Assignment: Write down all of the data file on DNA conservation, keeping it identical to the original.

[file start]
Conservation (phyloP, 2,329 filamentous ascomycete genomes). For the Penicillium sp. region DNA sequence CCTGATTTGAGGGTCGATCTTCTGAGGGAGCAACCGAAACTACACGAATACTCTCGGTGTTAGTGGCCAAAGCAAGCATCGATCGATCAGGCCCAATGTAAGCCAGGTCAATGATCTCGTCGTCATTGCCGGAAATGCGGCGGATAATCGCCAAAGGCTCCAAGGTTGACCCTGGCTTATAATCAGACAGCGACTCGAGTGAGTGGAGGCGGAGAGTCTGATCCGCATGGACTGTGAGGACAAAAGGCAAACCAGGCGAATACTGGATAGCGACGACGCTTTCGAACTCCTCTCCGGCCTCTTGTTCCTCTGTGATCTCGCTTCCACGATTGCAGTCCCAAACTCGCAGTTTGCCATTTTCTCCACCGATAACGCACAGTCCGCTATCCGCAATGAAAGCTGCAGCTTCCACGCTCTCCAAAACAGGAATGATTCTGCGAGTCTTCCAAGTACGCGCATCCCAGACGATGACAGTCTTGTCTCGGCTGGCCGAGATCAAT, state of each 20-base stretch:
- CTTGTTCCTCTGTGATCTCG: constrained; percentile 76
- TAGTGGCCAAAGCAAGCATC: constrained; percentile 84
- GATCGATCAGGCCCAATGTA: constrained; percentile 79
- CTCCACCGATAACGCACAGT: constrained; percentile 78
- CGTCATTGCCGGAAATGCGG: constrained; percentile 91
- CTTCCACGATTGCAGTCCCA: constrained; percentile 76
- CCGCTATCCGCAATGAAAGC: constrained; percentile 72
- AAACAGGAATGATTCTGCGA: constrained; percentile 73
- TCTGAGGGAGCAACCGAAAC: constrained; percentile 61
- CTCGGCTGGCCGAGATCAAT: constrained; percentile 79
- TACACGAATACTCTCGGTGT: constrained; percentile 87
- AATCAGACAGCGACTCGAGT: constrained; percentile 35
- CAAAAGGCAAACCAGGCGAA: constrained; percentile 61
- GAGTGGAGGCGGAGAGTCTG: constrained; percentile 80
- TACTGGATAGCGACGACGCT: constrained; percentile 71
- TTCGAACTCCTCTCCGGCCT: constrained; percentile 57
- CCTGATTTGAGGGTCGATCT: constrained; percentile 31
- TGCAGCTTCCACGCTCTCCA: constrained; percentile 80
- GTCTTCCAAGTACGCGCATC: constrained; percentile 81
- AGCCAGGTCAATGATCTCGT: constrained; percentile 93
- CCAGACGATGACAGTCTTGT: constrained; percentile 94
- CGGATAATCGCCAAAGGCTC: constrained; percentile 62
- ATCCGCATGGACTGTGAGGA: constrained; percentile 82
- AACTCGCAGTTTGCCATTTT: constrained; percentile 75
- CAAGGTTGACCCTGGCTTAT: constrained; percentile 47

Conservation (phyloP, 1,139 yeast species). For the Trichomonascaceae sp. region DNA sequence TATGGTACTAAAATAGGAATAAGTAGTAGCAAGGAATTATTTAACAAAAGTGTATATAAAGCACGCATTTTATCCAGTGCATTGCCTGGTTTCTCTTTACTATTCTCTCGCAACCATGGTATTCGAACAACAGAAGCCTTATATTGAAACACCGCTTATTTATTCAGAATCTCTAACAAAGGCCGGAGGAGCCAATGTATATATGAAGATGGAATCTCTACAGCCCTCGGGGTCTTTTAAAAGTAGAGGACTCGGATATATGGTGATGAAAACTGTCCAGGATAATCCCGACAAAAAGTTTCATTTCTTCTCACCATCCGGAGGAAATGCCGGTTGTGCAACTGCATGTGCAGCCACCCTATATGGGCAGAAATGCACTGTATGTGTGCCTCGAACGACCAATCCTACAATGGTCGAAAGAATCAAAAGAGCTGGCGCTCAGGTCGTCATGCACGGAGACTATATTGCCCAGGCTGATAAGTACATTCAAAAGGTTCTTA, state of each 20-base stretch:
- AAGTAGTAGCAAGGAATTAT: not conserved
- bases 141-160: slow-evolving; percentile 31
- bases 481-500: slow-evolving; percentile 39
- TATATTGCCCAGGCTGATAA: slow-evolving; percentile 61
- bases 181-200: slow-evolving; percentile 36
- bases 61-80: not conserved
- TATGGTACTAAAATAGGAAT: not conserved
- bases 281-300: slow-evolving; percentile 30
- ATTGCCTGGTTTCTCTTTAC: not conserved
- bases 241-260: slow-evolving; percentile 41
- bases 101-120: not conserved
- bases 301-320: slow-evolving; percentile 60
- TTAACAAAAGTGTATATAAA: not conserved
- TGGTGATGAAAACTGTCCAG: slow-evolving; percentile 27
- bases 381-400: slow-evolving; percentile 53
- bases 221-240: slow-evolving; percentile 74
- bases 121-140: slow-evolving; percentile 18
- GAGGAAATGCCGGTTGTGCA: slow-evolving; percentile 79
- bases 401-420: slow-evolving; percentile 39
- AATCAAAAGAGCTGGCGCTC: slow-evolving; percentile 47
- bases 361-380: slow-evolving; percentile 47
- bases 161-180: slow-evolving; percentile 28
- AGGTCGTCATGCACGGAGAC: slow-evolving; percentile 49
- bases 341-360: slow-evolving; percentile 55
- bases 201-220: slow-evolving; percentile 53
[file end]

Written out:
Conservation (phyloP, 2,329 filamentous ascomycete genomes). For the Penicillium sp. region DNA sequence CCTGATTTGAGGGTCGATCTTCTGAGGGAGCAACCGAAACTACACGAATACTCTCGGTGTTAGTGGCCAAAGCAAGCATCGATCGATCAGGCCCAATGTAAGCCAGGTCAATGATCTCGTCGTCATTGCCGGAAATGCGGCGGATAATCGCCAAAGGCTCCAAGGTTGACCCTGGCTTATAATCAGACAGCGACTCGAGTGAGTGGAGGCGGAGAGTCTGATCCGCATGGACTGTGAGGACAAAAGGCAAACCAGGCGAATACTGGATAGCGACGACGCTTTCGAACTCCTCTCCGGCCTCTTGTTCCTCTGTGATCTCGCTTCCACGATTGCAGTCCCAAACTCGCAGTTTGCCATTTTCTCCACCGATAACGCACAGTCCGCTATCCGCAATGAAAGCTGCAGCTTCCACGCTCTCCAAAACAGGAATGATTCTGCGAGTCTTCCAAGTACGCGCATCCCAGACGATGACAGTCTTGTCTCGGCTGGCCGAGATCAAT, state of each 20-base stretch:
- CTTGTTCCTCTGTGATCTCG: constrained; percentile 76
- TAGTGGCCAAAGCAAGCATC: constrained; percentile 84
- GATCGATCAGGCCCAATGTA: constrained; percentile 79
- CTCCACCGATAACGCACAGT: constrained; percentile 78
- CGTCATTGCCGGAAATGCGG: constrained; percentile 91
- CTTCCACGATTGCAGTCCCA: constrained; percentile 76
- CCGCTATCCGCAATGAAAGC: constrained; percentile 72
- AAACAGGAATGATTCTGCGA: constrained; percentile 73
- TCTGAGGGAGCAACCGAAAC: constrained; percentile 61
- CTCGGCTGGCCGAGATCAAT: constrained; percentile 79
- TACACGAATACTCTCGGTGT: constrained; percentile 87
- AATCAGACAGCGACTCGAGT: constrained; percentile 35
- CAAAAGGCAAACCAGGCGAA: constrained; percentile 61
- GAGTGGAGGCGGAGAGTCTG: constrained; percentile 80
- TACTGGATAGCGACGACGCT: constrained; percentile 71
- TTCGAACTCCTCTCCGGCCT: constrained; percentile 57
- CCTGATTTGAGGGTCGATCT: constrained; percentile 31
- TGCAGCTTCCACGCTCTCCA: constrained; percentile 80
- GTCTTCCAAGTACGCGCATC: constrained; percentile 81
- AGCCAGGTCAATGATCTCGT: constrained; percentile 93
- CCAGACGATGACAGTCTTGT: constrained; percentile 94
- CGGATAATCGCCAAAGGCTC: constrained; percentile 62
- ATCCGCATGGACTGTGAGGA: constrained; percentile 82
- AACTCGCAGTTTGCCATTTT: constrained; percentile 75
- CAAGGTTGACCCTGGCTTAT: constrained; percentile 47

Conservation (phyloP, 1,139 yeast species). For the Trichomonascaceae sp. region DNA sequence TATGGTACTAAAATAGGAATAAGTAGTAGCAAGGAATTATTTAACAAAAGTGTATATAAAGCACGCATTTTATCCAGTGCATTGCCTGGTTTCTCTTTACTATTCTCTCGCAACCATGGTATTCGAACAACAGAAGCCTTATATTGAAACACCGCTTATTTATTCAGAATCTCTAACAAAGGCCGGAGGAGCCAATGTATATATGAAGATGGAATCTCTACAGCCCTCGGGGTCTTTTAAAAGTAGAGGACTCGGATATATGGTGATGAAAACTGTCCAGGATAATCCCGACAAAAAGTTTCATTTCTTCTCACCATCCGGAGGAAATGCCGGTTGTGCAACTGCATGTGCAGCCACCCTATATGGGCAGAAATGCACTGTATGTGTGCCTCGAACGACCAATCCTACAATGGTCGAAAGAATCAAAAGAGCTGGCGCTCAGGTCGTCATGCACGGAGACTATATTGCCCAGGCTGATAAGTACATTCAAAAGGTTCTTA, state of each 20-base stretch:
- AAGTAGTAGCAAGGAATTAT: not conserved
- bases 141-160: slow-evolving; percentile 31
- bases 481-500: slow-evolving; percentile 39
- TATATTGCCCAGGCTGATAA: slow-evolving; percentile 61
- bases 181-200: slow-evolving; percentile 36
- bases 61-80: not conserved
- TATGGTACTAAAATAGGAAT: not conserved
- bases 281-300: slow-evolving; percentile 30
- ATTGCCTGGTTTCTCTTTAC: not conserved
- bases 241-260: slow-evolving; percentile 41
- bases 101-120: not conserved
- bases 301-320: slow-evolving; percentile 60
- TTAACAAAAGTGTATATAAA: not conserved
- TGGTGATGAAAACTGTCCAG: slow-evolving; percentile 27
- bases 381-400: slow-evolving; percentile 53
- bases 221-240: slow-evolving; percentile 74
- bases 121-140: slow-evolving; percentile 18
- GAGGAAATGCCGGTTGTGCA: slow-evolving; percentile 79
- bases 401-420: slow-evolving; percentile 39
- AATCAAAAGAGCTGGCGCTC: slow-evolving; percentile 47
- bases 361-380: slow-evolving; percentile 47
- bases 161-180: slow-evolving; percentile 28
- AGGTCGTCATGCACGGAGAC: slow-evolving; percentile 49
- bases 341-360: slow-evolving; percentile 55
- bases 201-220: slow-evolving; percentile 53